Weekly Download 15.13

download-150965_640Here’s a recap of news and notes from around the Web that caught my attention over the past week or so.

Who doesn’t love a good list? 30 business books every professional should read before turning 30 does a great job of reflecting my tastes. The few books that aren’t on my shelf already probably won’t make it there—I  have a hard time agreeing with their inclusion.  Perhaps I should compile my own list!

Innovation Isn’t Dead, it just becomes more obvious only in hindsight. This is so true: “The typical path of how people respond to life-changing inventions is something like this:

  1. I’ve never heard of it.
  2. I’ve heard of it but don’t understand it.
  3. I understand it, but I don’t see how it’s useful.
  4. I see how it could be fun for rich people, but not me.
  5. I use it, but it’s just a toy.
  6. It’s becoming more useful for me.
  7. I use it all the time.
  8. I could not imagine life without it.
  9. Seriously, people lived without it?”

Addicted to Your Phone? There’s Help for That highlights a new industry that has arisen to provide solutions for this affliction. There are apps that limit usage, a “Light Phone” that only lets you make and receive calls and the option that really takes the cake for me: the NoPhone. This piece of plastic ($12)  makes it so the sensory feelign of having a phone in your hand isn’t lost. Can’t we just go back to chewing on swizzle sticks? It’s worth a visit to their website to see their schema that shows no camera, no music, no screen and no phone.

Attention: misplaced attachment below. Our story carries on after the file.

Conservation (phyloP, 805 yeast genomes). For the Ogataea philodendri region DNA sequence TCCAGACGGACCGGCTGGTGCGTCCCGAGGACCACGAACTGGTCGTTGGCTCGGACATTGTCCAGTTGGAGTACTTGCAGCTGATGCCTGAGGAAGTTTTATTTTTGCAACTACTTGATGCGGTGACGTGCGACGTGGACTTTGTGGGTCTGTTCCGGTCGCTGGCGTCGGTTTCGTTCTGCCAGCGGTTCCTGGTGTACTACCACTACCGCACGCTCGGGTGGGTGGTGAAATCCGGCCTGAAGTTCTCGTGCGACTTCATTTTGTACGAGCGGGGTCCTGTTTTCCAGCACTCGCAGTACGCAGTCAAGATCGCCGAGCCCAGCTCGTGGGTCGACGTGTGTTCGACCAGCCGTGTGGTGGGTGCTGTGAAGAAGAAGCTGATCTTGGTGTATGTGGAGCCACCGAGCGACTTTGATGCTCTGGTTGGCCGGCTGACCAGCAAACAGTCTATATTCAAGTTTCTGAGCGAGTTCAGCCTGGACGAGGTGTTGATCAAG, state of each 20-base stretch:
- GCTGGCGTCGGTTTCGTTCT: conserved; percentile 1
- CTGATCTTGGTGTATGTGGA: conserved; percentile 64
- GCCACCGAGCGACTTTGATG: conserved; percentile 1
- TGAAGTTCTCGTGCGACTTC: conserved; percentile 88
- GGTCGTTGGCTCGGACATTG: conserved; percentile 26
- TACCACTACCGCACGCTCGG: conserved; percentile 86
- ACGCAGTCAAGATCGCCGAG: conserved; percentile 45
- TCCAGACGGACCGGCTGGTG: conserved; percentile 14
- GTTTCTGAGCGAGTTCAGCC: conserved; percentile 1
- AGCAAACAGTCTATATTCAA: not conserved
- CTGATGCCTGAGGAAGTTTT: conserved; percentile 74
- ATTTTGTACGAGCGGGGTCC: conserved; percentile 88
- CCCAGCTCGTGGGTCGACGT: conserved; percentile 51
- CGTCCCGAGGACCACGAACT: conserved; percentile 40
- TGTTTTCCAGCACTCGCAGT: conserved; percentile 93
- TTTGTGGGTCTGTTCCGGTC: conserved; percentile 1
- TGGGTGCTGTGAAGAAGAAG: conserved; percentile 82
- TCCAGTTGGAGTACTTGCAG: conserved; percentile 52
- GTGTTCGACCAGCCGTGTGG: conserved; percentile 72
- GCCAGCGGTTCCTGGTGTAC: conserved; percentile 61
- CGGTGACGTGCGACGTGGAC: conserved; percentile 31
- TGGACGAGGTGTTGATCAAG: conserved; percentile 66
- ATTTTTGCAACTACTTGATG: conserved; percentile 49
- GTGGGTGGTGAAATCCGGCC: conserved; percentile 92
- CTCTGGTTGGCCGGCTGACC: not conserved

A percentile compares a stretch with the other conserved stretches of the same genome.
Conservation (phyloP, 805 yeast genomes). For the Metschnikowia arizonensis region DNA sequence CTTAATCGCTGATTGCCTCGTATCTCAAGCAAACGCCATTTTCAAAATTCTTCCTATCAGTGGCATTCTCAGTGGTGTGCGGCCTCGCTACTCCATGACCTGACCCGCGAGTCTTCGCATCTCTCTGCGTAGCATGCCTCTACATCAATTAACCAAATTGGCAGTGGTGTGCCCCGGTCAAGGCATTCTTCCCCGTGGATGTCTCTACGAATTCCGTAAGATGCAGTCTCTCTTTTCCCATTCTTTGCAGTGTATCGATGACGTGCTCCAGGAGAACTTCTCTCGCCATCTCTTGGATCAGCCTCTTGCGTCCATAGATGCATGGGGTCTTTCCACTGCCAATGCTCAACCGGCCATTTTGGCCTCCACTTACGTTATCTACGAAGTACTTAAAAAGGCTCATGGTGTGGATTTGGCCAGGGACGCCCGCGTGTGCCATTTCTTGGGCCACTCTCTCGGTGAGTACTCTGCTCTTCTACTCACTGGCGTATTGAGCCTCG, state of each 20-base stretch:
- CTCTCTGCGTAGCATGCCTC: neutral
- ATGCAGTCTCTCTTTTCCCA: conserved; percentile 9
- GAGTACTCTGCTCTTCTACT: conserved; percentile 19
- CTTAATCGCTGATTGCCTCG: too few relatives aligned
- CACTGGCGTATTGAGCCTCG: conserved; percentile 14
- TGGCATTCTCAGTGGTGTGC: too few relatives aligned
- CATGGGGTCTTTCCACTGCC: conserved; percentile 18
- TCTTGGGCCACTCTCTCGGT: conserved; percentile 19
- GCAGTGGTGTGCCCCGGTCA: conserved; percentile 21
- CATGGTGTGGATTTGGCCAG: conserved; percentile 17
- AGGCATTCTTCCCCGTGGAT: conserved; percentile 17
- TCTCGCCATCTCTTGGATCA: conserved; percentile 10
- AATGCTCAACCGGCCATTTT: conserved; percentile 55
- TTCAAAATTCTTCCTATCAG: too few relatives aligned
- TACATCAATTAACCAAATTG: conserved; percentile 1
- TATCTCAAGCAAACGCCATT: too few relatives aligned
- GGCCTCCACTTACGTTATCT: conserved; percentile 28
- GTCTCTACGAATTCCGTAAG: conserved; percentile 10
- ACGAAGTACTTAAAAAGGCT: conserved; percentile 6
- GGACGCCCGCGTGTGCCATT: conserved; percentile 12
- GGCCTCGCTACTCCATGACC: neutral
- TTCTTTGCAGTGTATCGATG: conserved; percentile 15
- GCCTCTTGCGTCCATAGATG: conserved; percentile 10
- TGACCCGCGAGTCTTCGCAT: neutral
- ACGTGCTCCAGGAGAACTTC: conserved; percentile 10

Weekly Download 15.12

download-150965_640Here’s a recap of news and notes from around the Web that caught my attention over the past week or so.

If you have $20,000 to spare, how about a new stereo console? What is old is new again, albeit with a much higher price tag.

clippyRemember Clippy? I didn’t think people were still talking about this annoying little thing that cluttered up our screen. But alas, they are.

Paper isn’t dead yet. I like paper (and pens, of course). I even worked in the paper business for a short time. Despite all our technology, we still consume lots of paper, thanks to niche markets that are keeping the industry afloat.


Weekly Download 15.11

download-150965_640

Here’s a recap of news and notes from around the Web that caught my attention over the past week or so.

The Science of Why We Talk Too Much (and How to Shut Up) provides a helpful framework to recognize when you’ve gone on too long. Following the green, yellow, red rule is a good place to start monitoring yourself.